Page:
SINGAPORE: Despite standing a head shorter than most of her guests, Mdm Ng Swee Hiah held her audience’s attention as she glided around her garden.
She pointed at her mulberry plant, proclaiming that “the leaves can be used to make tea, which is good for you”.
Next, she plucked a bunch of six-petal chive flowers and thrust them under a guest’s nose. “Taste it. You can eat it raw,” insisted the 75-year-old. It tasted both sweet and garlicky. “Nice, right?” she asked.
Minutes later, in her kitchen, she bossed her guests about, ordering one to peel the potatoes and another to squeeze grated coconut.
These paying guests were attending one of her cooking classes at her terrace house, learning how to make chicken curry as part of Airbnb Experiences, a platform where locals get to share their hobbies or skills for a fee.
Almost everything was created from scratch to make that dish, from extracting the coconut milk to plucking chilli, ginger and lemongrass from the garden to make curry paste.
It took Mdm Ng’s eldest son a year to coax her out of retirement to help reinvent her family home of almost 50 years, now called One Kind House, and recreate the good old kampung days for others.
A primary school teacher for 40 years before she retired over 15 years ago, she has now become part historian, part businesswoman while bringing back the kampung spirit.
GATE ALWAYS OPENED
Mr Calvin Soh, a regional executive director of an advertising firm, had always wanted his mother to share with others, especially children, the history of the house and of Singapore as well as her recipes before they get forgotten.
Which is why the gate leading to Mdm Ng’s house at Telok Kurau is now kept unlocked. She welcomes all, not minding the security risk.
“The more you want to close the door, the more curious the robber gets,” she reasoned. “We have no valuables, only paintings. They’re so big – how to cart them away?”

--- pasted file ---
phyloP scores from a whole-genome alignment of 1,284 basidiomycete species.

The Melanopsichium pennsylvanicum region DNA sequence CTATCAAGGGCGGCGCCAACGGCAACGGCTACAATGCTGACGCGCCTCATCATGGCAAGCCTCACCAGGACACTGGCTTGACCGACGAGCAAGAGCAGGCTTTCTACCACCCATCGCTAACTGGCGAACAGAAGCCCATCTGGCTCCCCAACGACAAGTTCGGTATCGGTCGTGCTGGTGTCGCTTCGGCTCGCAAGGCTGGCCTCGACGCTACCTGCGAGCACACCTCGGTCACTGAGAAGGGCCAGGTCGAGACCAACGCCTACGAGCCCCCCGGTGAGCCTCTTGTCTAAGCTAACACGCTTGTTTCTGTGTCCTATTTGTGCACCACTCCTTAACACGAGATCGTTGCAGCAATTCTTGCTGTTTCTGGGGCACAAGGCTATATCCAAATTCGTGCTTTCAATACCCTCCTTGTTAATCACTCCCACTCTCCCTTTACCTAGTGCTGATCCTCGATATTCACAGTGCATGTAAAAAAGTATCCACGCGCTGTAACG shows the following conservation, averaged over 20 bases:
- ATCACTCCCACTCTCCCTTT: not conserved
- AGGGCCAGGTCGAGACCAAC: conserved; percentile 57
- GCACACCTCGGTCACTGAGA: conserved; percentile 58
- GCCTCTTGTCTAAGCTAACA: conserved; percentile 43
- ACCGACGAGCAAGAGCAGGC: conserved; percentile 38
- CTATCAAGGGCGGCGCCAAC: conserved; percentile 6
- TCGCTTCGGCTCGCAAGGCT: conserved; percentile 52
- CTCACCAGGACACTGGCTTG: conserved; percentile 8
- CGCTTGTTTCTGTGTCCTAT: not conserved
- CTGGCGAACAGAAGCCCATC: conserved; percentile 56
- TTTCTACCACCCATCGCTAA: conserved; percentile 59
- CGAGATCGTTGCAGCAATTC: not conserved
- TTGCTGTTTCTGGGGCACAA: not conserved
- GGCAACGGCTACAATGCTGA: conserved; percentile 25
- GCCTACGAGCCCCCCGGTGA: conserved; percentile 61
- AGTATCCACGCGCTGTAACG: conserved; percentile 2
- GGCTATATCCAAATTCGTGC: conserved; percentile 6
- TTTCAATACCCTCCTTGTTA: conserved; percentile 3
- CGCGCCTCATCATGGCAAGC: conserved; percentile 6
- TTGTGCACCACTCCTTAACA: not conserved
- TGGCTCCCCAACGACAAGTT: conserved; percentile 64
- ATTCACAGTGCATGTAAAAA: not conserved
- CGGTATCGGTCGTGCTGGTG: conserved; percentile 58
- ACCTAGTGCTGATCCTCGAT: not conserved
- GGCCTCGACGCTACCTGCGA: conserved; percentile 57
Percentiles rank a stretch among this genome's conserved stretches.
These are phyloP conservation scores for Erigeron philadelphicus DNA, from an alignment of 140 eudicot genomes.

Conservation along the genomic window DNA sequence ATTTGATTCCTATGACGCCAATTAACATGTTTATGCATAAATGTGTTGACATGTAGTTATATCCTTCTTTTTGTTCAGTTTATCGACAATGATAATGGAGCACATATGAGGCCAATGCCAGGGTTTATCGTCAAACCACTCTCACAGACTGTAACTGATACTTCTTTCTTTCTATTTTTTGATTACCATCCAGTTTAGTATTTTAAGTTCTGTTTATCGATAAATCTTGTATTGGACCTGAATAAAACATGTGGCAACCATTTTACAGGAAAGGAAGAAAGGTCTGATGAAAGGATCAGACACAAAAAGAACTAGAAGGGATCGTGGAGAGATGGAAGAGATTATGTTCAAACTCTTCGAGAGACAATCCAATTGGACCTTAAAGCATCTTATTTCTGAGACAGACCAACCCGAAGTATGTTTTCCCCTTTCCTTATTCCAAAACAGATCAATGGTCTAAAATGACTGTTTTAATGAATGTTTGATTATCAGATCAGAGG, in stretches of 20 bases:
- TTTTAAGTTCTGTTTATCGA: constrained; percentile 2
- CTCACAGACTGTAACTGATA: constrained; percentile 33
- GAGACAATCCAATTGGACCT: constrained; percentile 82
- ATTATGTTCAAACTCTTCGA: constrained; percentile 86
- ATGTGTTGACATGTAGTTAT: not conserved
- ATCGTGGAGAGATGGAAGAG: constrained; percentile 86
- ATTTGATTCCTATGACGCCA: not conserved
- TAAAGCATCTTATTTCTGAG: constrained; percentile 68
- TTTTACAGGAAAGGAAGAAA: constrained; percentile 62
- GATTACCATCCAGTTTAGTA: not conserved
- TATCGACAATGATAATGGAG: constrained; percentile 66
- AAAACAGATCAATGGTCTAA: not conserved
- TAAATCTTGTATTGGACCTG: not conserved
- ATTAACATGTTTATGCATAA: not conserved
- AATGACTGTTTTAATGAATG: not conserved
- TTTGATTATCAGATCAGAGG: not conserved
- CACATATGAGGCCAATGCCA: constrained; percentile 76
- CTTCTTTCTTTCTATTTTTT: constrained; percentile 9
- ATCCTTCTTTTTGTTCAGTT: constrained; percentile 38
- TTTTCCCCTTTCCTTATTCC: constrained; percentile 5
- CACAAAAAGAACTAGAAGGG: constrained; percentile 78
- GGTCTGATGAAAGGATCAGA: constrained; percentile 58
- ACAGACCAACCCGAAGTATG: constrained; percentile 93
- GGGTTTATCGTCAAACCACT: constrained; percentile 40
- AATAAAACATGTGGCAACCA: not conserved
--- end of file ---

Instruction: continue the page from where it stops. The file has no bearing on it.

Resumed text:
Strangers have strolled uninvited past her gates to inspect her plants, while children have chased butterflies into her garden.
But by and large, Singaporeans are a polite bunch and would gesture to her from the main gate to ask whether they can enter.
From the exterior, her double-storey house seems stuck in the 1960s, with its art deco air vents set against a light turquoise facade. Sandwiched between its contemporarily designed neighbours, it looks like an oddity.
The interior has become a living museum, and Mdm Ng, known more affectionately as Mummy Soh, showcases items from the past to children.
These include an iron heated by charcoal, a black and white picture of her wedding with her late husband, and a cast-iron Singer sewing machine well over 100 years old. It was her mother’s and still works, she said.
Apart from her cooking classes for Airbnb Experiences, which attracts mainly tourists (at S$99 a person), she hosts dinners about twice a week, in a kitchen-cum-dining area that seats nearly 20.
A BUZZING HOUSEHOLD
Three years ago, however, life could not have been more different for Mummy Soh. She was on the verge of retiring to another country with a cooler climate and ample greenery, like Australia, New Zealand or Thailand’s Chiang Mai.